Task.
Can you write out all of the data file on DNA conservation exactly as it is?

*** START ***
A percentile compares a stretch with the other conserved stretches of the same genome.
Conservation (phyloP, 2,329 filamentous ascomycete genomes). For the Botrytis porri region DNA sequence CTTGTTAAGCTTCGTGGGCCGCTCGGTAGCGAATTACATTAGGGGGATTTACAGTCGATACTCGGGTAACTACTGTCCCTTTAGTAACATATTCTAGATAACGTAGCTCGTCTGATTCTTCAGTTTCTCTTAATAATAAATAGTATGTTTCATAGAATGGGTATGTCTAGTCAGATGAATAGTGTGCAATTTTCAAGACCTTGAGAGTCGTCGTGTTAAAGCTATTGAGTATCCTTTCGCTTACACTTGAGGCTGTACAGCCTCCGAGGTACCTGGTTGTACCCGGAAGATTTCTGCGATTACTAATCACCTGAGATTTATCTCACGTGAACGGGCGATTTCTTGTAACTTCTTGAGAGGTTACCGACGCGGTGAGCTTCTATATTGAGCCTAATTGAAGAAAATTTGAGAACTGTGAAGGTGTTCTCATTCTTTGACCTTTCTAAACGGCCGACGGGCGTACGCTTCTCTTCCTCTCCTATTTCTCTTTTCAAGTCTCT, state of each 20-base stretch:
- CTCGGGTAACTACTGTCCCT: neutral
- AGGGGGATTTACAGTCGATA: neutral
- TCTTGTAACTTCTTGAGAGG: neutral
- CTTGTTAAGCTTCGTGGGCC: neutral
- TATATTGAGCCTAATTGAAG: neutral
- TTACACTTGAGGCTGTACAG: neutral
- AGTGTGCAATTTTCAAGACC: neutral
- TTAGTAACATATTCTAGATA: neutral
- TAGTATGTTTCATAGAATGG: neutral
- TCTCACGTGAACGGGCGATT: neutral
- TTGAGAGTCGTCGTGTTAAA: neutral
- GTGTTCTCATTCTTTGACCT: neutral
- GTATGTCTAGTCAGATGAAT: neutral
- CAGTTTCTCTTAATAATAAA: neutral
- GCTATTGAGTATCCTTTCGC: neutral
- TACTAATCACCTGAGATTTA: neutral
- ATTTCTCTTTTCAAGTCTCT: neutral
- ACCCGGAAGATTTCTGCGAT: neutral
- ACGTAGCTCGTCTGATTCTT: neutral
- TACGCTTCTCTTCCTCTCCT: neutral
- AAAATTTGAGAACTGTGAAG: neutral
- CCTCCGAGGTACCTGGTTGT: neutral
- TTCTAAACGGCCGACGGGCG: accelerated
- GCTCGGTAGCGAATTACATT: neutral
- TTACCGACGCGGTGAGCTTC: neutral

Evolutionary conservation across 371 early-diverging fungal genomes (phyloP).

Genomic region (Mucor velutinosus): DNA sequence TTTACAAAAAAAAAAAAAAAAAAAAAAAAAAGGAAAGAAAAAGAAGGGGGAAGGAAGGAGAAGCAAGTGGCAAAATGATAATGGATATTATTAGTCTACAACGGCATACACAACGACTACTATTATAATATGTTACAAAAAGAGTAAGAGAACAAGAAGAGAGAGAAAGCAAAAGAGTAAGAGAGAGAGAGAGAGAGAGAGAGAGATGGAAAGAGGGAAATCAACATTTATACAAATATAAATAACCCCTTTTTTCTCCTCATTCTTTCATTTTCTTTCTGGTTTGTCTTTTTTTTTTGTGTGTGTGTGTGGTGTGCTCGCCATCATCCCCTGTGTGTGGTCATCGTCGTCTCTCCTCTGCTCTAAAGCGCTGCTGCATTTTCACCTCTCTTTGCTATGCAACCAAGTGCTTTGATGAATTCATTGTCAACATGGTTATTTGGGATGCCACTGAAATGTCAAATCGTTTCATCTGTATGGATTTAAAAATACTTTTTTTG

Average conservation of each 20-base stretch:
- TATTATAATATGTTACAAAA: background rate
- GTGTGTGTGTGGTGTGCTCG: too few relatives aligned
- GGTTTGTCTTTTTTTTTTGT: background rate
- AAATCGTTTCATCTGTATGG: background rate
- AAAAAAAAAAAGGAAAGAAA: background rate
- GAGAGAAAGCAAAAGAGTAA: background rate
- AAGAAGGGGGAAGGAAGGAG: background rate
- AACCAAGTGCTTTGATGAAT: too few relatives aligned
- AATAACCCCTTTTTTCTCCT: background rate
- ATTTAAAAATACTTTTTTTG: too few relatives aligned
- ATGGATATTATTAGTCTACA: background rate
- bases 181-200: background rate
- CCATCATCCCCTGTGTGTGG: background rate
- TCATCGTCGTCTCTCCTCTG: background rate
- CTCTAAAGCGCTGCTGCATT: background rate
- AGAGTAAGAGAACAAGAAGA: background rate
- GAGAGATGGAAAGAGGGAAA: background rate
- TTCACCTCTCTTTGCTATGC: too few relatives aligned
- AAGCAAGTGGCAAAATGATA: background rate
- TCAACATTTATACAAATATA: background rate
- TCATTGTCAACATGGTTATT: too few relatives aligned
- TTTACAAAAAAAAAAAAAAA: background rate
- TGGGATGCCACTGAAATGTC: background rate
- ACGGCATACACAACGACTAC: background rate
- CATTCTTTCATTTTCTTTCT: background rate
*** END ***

A percentile compares a stretch with the other conserved stretches of the same genome.
Conservation (phyloP, 2,329 filamentous ascomycete genomes). For the Botrytis porri region DNA sequence CTTGTTAAGCTTCGTGGGCCGCTCGGTAGCGAATTACATTAGGGGGATTTACAGTCGATACTCGGGTAACTACTGTCCCTTTAGTAACATATTCTAGATAACGTAGCTCGTCTGATTCTTCAGTTTCTCTTAATAATAAATAGTATGTTTCATAGAATGGGTATGTCTAGTCAGATGAATAGTGTGCAATTTTCAAGACCTTGAGAGTCGTCGTGTTAAAGCTATTGAGTATCCTTTCGCTTACACTTGAGGCTGTACAGCCTCCGAGGTACCTGGTTGTACCCGGAAGATTTCTGCGATTACTAATCACCTGAGATTTATCTCACGTGAACGGGCGATTTCTTGTAACTTCTTGAGAGGTTACCGACGCGGTGAGCTTCTATATTGAGCCTAATTGAAGAAAATTTGAGAACTGTGAAGGTGTTCTCATTCTTTGACCTTTCTAAACGGCCGACGGGCGTACGCTTCTCTTCCTCTCCTATTTCTCTTTTCAAGTCTCT, state of each 20-base stretch:
- CTCGGGTAACTACTGTCCCT: neutral
- AGGGGGATTTACAGTCGATA: neutral
- TCTTGTAACTTCTTGAGAGG: neutral
- CTTGTTAAGCTTCGTGGGCC: neutral
- TATATTGAGCCTAATTGAAG: neutral
- TTACACTTGAGGCTGTACAG: neutral
- AGTGTGCAATTTTCAAGACC: neutral
- TTAGTAACATATTCTAGATA: neutral
- TAGTATGTTTCATAGAATGG: neutral
- TCTCACGTGAACGGGCGATT: neutral
- TTGAGAGTCGTCGTGTTAAA: neutral
- GTGTTCTCATTCTTTGACCT: neutral
- GTATGTCTAGTCAGATGAAT: neutral
- CAGTTTCTCTTAATAATAAA: neutral
- GCTATTGAGTATCCTTTCGC: neutral
- TACTAATCACCTGAGATTTA: neutral
- ATTTCTCTTTTCAAGTCTCT: neutral
- ACCCGGAAGATTTCTGCGAT: neutral
- ACGTAGCTCGTCTGATTCTT: neutral
- TACGCTTCTCTTCCTCTCCT: neutral
- AAAATTTGAGAACTGTGAAG: neutral
- CCTCCGAGGTACCTGGTTGT: neutral
- TTCTAAACGGCCGACGGGCG: accelerated
- GCTCGGTAGCGAATTACATT: neutral
- TTACCGACGCGGTGAGCTTC: neutral

Evolutionary conservation across 371 early-diverging fungal genomes (phyloP).

Genomic region (Mucor velutinosus): DNA sequence TTTACAAAAAAAAAAAAAAAAAAAAAAAAAAGGAAAGAAAAAGAAGGGGGAAGGAAGGAGAAGCAAGTGGCAAAATGATAATGGATATTATTAGTCTACAACGGCATACACAACGACTACTATTATAATATGTTACAAAAAGAGTAAGAGAACAAGAAGAGAGAGAAAGCAAAAGAGTAAGAGAGAGAGAGAGAGAGAGAGAGAGATGGAAAGAGGGAAATCAACATTTATACAAATATAAATAACCCCTTTTTTCTCCTCATTCTTTCATTTTCTTTCTGGTTTGTCTTTTTTTTTTGTGTGTGTGTGTGGTGTGCTCGCCATCATCCCCTGTGTGTGGTCATCGTCGTCTCTCCTCTGCTCTAAAGCGCTGCTGCATTTTCACCTCTCTTTGCTATGCAACCAAGTGCTTTGATGAATTCATTGTCAACATGGTTATTTGGGATGCCACTGAAATGTCAAATCGTTTCATCTGTATGGATTTAAAAATACTTTTTTTG

Average conservation of each 20-base stretch:
- TATTATAATATGTTACAAAA: background rate
- GTGTGTGTGTGGTGTGCTCG: too few relatives aligned
- GGTTTGTCTTTTTTTTTTGT: background rate
- AAATCGTTTCATCTGTATGG: background rate
- AAAAAAAAAAAGGAAAGAAA: background rate
- GAGAGAAAGCAAAAGAGTAA: background rate
- AAGAAGGGGGAAGGAAGGAG: background rate
- AACCAAGTGCTTTGATGAAT: too few relatives aligned
- AATAACCCCTTTTTTCTCCT: background rate
- ATTTAAAAATACTTTTTTTG: too few relatives aligned
- ATGGATATTATTAGTCTACA: background rate
- bases 181-200: background rate
- CCATCATCCCCTGTGTGTGG: background rate
- TCATCGTCGTCTCTCCTCTG: background rate
- CTCTAAAGCGCTGCTGCATT: background rate
- AGAGTAAGAGAACAAGAAGA: background rate
- GAGAGATGGAAAGAGGGAAA: background rate
- TTCACCTCTCTTTGCTATGC: too few relatives aligned
- AAGCAAGTGGCAAAATGATA: background rate
- TCAACATTTATACAAATATA: background rate
- TCATTGTCAACATGGTTATT: too few relatives aligned
- TTTACAAAAAAAAAAAAAAA: background rate
- TGGGATGCCACTGAAATGTC: background rate
- ACGGCATACACAACGACTAC: background rate
- CATTCTTTCATTTTCTTTCT: background rate